Originally published 4 January 2023, last updated 5 October 2023
At CES 2023 back in January 2023, Asus their forthcoming ROG Swift PG32UQXR gaming monitor which has now been launched and is available to buy. This is a 32″ sized screen with a 3840 x 2160 “4K” resolution and 160Hz refresh rate combined, and it has a Mini LED backlight for high-end local dimming and HDR capabilities. Perhaps most interesting of all in the initial press announcement earlier in the year is that the PG32UQXR will be the first ROG monitor to feature the new DisplayPort 2.1 connectivity.
Is DisplayPort 2.1 really needed here? Is it even really being offered?
Previous 4K 144 / 160Hz monitors would have used DisplayPort 1.4 as the video connection to run the screen, with Display Stream Compression (DSC) used to fit within the connections bandwidth. DSC is a visually lossless technology and so this didn’t really have any drawback, so whether or not it’s any real benefit in trying to use DP 2.1 and having a higher bandwidth to avoid DSC is questionable. Asus referenced this in their January press release too, saying “Many gamers find DSC to be perceptually lossless, but if you’d rather just keep compression out of the equation, then a DisplayPort 2.1 monitor is just what you need.” They also said at the time that using DP 2.1 will allow the screen to run at these settings without any compression.
However, with the screen now being formally released, the product page on Asus.com seems to contradict this. It talks about DP 2.1 connections (there are two of them provided), but nowhere does it list the bandwidth supported, or whether it has any of the new UHBR (Ultra High Bandwidth Rates). We know from our investigation of DP 2.1 last year that the new UHBR speeds are an optional requirement for a screen to be listed as DP 2.1 confusingly, so it’s possible that we could see bandwidths that were possible from DP 1.4 (HBR) even on a product where DP 2.1 is listed. Asus then go on to specifically talk about how DSC is being used, implying that to get to 4K 160Hz it will still use that technology, which previously they’d suggested would not be necessary. Is this screen really using a DP 2.1 connection with any of the new speeds, or is it just DP 1.4+DSC, certified under the new scheme as actually VESA allow you to do?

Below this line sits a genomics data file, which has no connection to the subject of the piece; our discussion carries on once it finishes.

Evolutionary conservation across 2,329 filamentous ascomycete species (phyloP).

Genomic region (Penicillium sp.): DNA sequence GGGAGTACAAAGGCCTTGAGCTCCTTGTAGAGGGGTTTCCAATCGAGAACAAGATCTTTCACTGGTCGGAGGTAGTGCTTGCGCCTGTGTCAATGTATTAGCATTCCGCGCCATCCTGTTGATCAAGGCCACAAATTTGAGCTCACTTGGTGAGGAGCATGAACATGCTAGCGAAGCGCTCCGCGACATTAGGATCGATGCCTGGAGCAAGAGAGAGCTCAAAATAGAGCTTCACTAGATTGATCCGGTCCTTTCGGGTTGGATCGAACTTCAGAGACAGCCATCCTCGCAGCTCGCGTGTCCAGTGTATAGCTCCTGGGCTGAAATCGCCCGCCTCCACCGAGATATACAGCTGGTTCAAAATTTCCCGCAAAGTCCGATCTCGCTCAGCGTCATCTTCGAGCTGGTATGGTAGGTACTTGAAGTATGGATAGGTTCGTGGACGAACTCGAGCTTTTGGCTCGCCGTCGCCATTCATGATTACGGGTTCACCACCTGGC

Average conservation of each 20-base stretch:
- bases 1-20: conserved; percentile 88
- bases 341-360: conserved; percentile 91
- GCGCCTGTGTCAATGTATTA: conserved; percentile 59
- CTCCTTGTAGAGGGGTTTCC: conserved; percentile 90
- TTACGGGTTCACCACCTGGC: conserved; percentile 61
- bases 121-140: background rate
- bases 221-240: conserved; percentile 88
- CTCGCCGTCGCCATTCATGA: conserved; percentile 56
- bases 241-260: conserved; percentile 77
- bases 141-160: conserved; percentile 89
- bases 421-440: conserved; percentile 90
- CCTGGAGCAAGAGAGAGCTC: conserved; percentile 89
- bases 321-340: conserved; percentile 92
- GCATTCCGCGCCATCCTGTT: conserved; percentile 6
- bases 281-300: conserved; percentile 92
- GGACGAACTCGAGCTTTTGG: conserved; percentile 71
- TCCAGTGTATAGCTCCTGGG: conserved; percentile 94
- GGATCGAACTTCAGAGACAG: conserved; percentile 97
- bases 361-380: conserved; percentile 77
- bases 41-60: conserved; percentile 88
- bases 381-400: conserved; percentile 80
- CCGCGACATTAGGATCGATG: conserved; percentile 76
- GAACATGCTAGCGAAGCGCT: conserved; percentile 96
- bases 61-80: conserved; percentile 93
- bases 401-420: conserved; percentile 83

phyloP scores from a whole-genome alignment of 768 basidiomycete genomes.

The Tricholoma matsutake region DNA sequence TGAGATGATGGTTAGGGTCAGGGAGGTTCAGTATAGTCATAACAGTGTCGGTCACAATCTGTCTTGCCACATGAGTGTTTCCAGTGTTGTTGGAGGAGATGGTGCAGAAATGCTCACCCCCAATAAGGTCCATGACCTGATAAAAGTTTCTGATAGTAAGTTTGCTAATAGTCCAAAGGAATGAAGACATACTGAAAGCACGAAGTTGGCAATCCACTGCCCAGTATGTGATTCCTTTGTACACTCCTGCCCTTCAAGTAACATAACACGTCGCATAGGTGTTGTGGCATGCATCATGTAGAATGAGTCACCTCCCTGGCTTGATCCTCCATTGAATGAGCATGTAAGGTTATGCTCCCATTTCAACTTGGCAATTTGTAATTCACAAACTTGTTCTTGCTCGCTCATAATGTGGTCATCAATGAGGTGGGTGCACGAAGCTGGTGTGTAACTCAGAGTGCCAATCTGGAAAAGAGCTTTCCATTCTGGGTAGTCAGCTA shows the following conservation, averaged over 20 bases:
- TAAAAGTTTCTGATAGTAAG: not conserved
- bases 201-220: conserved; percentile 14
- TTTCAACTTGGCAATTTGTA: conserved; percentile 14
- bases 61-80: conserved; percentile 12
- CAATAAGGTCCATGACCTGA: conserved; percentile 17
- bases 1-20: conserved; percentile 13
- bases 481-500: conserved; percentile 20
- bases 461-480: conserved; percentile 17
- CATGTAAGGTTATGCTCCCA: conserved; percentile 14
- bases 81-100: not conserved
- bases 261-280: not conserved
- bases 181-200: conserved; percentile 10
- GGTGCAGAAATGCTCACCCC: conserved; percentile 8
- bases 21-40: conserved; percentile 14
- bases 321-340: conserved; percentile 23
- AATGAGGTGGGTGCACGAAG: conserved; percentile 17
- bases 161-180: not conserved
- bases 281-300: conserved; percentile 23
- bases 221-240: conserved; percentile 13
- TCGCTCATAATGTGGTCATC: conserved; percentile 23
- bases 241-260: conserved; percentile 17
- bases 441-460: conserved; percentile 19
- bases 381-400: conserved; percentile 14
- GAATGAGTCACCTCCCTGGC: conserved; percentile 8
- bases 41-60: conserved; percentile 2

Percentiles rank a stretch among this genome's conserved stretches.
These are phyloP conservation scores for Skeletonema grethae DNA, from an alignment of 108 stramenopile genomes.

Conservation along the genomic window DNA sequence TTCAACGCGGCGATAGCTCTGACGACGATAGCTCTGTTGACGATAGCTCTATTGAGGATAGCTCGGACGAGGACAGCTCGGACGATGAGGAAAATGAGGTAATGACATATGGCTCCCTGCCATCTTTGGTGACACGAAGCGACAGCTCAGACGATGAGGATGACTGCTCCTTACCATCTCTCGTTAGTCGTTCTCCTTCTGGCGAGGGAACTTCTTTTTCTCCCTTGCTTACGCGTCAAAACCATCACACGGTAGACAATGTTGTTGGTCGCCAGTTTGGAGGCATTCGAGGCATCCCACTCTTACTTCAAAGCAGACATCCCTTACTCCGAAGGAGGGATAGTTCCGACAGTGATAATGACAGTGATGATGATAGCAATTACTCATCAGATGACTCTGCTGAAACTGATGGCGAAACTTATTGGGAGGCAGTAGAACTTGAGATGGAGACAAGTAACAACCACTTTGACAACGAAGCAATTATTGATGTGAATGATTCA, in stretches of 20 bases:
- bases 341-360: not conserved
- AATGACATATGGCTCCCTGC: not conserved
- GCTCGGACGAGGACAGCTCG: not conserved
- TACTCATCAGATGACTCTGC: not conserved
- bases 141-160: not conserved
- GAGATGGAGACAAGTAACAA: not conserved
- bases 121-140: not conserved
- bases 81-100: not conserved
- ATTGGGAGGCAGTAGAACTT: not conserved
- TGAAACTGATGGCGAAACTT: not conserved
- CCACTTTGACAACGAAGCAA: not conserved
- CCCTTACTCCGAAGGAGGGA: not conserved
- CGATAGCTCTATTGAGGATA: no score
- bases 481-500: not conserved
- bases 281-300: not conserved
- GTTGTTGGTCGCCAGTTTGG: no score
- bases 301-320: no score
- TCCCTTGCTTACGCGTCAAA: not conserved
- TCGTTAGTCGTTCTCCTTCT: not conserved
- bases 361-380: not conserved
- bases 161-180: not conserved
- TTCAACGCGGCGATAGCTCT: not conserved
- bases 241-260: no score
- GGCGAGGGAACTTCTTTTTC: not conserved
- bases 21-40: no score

We have reached out to the Asus product team to try and get more information about the DP speeds and capabilities.
576-zone Mini LED backlight and HDR 1000
The screen also has a high end Mini LED backlight with 576 local dimming zones, supports a peak brightness of 1000 nits, and conforms to the VESA DisplayHDR 1000 certification. This includes a wide colour gamut with 96% DCI-P3 coverage thanks to a Quantum Dot coating, and 10-bit colour depth support. The screen also comes factory calibrated with a dE < 2 apparently.
Asus ROG Swift PG32UQXR Specs
Confirming the other specs of the screen, the PG32UQXR is 32″ in size and uses a ‘Fast IPS’ panel from AU Optronics. It has a 3840 x 2160 “4K” resolution, quoted 1ms G2G response time (as usual), 1000:1 static contrast ratio, 400 cd/m2 brightness (SDR), 178/178 viewing angles, 10-bit colour depth and a wide colour gamut covering 96% DCI-P3 and ~160% relative sRGB coverage.
The 160Hz refresh rate is supported by adaptive-sync for VRR from compatible NVIDIA and AMD systems, with certification under the AMD ‘FreeSync Premium Pro’ scheme applicable. Asus have added their ELMB (Extreme Low Motion Blur) technology as well for a strobing blur reduction backlight option (not at the same time as VRR here though).
As well as the dual DisplayPort 2.1 connections there are 2x HDMI 2.1 connections provided, and although Asus suggest these would have sufficient bandwidth to support Xbox Series X and PS5 without chroma sub-sampling (where supported by the console), there’s no mention of other HDMI 2.1 capabilities like HDMI-VRR or ALLM. We expect the former to be included though. Additionally there are 2x USB 3.2 data ports and a headphone jack connection. The stand offers tilt, height and swivel adjustments.
Pricing and Availability
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